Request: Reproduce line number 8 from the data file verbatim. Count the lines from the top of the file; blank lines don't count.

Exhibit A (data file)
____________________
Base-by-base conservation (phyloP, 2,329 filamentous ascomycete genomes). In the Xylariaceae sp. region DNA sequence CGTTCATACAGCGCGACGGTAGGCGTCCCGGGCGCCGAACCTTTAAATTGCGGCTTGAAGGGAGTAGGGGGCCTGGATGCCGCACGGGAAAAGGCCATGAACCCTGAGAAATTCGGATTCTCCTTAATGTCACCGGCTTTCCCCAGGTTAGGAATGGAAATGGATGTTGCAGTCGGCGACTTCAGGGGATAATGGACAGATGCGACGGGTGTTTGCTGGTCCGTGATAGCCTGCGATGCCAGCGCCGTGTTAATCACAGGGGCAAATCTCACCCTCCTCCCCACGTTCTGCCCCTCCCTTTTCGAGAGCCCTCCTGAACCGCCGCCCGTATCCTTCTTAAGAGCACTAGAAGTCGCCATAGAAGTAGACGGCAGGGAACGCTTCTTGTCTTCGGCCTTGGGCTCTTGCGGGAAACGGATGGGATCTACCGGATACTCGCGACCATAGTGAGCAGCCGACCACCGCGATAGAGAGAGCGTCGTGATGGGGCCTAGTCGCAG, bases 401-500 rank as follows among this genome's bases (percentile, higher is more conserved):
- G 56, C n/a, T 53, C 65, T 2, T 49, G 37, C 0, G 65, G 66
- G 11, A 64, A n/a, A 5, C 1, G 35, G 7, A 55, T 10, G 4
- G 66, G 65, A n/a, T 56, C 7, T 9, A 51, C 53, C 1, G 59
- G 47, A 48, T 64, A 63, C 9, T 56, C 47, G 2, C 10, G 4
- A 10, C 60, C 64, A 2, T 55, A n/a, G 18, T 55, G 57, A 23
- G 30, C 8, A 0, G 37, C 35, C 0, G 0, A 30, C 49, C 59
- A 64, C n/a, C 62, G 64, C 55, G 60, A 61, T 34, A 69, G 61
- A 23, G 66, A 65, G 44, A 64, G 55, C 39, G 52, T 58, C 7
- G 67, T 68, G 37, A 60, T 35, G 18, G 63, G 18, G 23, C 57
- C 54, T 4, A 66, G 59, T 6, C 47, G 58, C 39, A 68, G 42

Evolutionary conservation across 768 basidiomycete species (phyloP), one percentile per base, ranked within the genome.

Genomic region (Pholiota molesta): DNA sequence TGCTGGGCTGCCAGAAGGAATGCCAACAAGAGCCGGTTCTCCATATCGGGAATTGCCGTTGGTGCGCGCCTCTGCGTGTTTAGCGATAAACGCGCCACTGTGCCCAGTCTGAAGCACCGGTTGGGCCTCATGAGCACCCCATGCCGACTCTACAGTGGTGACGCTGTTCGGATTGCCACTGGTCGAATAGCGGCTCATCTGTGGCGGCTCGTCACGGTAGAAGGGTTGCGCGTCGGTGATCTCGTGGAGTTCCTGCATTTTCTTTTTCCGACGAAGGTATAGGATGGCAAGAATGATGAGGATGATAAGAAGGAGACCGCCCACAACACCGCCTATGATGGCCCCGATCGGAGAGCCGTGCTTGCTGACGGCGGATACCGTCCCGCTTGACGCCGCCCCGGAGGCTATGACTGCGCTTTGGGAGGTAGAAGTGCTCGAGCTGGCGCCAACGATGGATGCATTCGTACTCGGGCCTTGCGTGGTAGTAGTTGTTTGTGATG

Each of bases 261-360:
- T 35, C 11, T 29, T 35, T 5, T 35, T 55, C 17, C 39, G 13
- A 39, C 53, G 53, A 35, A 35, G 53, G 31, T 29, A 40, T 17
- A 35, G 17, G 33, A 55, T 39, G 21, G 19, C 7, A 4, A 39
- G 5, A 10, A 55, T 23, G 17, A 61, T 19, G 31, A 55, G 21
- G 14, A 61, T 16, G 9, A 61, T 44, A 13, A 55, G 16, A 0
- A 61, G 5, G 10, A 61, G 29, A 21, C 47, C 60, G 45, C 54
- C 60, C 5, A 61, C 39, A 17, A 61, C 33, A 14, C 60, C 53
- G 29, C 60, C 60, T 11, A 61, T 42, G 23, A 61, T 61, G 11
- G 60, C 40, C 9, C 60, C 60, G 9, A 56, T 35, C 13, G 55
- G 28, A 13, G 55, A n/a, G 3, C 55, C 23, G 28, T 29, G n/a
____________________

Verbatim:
- A 64, C n/a, C 62, G 64, C 55, G 60, A 61, T 34, A 69, G 61